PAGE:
According to the latest data from the Nilson report, payment card fraud losses reached $ 28.65 billion worldwide in 2019. The United States alone is responsible for more than a third of the world’s total loss, making it the most vulnerable country in the world to card fraud.
Julie Conroy, a research director for the Aite Group’s anti-fraud and money laundering practices, said, “We estimate the US lost $ 11 billion to credit card fraud by the end of 2020.”
The coronavirus pandemic is also causing explosive growth in card fraud activity.
“What happens in any economic downturn is the attacks become more successful,” warned Julie Fergerson, CEO of the Merchant Risk Council. “So, over the next two to three years, I expect the number of credit card fraud to increase in a pretty significant way.”
Credit card fraud affects consumers, merchants and issuers alike. The economic cost goes well beyond the cost of illegally purchased goods. Organizations often spend millions protecting themselves from fraud.
“Fraud is like an arms race,” said Fergerson. “Regardless of what technology is implemented, the scammers will eventually find a workaround and you will have to keep investing. And that is the cost of doing business.”
While the Fair Loan Settlements Act, the Electronic Funds Transfer Act, and the Truth in Lending Act, the latter two Regulations E and Z, are designed to protect consumers from card fraud, some experts say they are not enough to run smaller businesses to protect against the chargebacks caused by fraudulent transactions.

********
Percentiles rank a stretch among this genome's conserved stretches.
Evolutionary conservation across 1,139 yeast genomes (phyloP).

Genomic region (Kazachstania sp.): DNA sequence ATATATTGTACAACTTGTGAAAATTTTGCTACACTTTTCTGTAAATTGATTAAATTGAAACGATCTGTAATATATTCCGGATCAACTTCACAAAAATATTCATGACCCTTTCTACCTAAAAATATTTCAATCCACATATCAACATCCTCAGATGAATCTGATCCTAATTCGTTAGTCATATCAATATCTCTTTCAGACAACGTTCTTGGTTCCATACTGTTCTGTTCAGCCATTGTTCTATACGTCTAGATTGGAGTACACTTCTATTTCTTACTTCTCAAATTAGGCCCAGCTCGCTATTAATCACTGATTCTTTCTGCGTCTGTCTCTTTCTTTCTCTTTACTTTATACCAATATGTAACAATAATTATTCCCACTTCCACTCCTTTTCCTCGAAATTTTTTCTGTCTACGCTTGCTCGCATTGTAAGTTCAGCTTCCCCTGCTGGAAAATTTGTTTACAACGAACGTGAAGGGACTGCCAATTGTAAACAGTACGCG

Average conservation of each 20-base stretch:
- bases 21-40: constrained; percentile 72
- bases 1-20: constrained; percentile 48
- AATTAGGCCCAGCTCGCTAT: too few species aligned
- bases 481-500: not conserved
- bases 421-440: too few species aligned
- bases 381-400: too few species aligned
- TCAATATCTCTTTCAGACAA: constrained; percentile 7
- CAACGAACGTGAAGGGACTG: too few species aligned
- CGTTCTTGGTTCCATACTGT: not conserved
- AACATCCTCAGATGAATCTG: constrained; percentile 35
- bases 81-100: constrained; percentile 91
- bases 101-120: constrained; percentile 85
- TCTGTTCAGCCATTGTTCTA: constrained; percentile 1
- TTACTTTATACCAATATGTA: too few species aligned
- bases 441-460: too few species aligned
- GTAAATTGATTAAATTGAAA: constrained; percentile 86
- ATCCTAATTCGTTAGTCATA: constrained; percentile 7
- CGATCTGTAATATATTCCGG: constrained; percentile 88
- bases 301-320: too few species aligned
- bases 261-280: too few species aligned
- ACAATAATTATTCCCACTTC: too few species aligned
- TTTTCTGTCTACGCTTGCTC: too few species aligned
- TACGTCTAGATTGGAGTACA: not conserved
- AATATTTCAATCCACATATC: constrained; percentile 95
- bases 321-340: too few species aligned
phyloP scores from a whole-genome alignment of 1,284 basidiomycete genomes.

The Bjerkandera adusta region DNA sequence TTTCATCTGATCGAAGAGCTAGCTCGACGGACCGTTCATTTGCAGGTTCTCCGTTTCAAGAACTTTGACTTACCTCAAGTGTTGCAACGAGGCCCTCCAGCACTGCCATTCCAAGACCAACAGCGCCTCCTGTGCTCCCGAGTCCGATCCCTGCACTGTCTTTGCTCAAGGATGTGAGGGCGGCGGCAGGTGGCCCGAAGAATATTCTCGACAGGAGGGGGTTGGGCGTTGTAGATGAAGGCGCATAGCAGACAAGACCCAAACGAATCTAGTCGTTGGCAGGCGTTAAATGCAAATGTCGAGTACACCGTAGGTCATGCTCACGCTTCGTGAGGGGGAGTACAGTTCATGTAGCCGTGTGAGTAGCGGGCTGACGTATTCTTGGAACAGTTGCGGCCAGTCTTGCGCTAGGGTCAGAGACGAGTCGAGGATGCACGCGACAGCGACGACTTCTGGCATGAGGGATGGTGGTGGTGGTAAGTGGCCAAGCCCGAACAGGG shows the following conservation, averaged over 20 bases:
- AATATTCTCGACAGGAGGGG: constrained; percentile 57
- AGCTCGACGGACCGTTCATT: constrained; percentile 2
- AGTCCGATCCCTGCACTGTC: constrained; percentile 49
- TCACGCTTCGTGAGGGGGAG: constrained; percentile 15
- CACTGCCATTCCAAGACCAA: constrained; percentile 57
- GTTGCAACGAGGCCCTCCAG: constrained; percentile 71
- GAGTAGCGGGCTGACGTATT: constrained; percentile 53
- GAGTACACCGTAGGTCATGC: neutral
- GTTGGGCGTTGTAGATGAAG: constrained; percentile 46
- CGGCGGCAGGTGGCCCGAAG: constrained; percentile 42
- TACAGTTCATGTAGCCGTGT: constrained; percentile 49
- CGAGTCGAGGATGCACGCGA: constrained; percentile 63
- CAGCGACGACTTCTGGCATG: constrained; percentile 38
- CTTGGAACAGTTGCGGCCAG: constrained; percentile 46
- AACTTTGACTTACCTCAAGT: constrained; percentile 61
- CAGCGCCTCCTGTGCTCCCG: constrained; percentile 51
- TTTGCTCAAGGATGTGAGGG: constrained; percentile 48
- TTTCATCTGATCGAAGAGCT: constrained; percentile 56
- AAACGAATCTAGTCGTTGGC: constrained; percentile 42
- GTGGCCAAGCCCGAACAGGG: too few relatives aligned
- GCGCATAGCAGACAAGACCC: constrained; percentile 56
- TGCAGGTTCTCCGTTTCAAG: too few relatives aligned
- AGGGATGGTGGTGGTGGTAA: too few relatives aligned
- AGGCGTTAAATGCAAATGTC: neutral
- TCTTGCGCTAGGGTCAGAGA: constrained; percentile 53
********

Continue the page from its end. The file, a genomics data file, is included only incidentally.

“For a large company, they can absorb a loss even at a fairly significant loss,” Fergerson said. “If a small one-shop or restaurant suddenly has a loss of $ 10,000, it could be the difference between payroll and non-payroll for that business.”
Credit card issuing companies are looking for technological solutions to stop the fraud. Mike Lemberger, Visa senior vice president and regional risk officer for North America, said Visa is working with financial institutions and merchants to help prevent fraud. The company “stopped $ 25 billion in fraud using Visa AI technology last year,” he said in a statement to CNBC.
However, experts in the field are not optimistic that card fraud can end. “I don’t see any solution to the current construct,” said Colin Sims, CEO of Forter, a fraud prevention company. “As long as money is transferred digitally, it will be a problem.”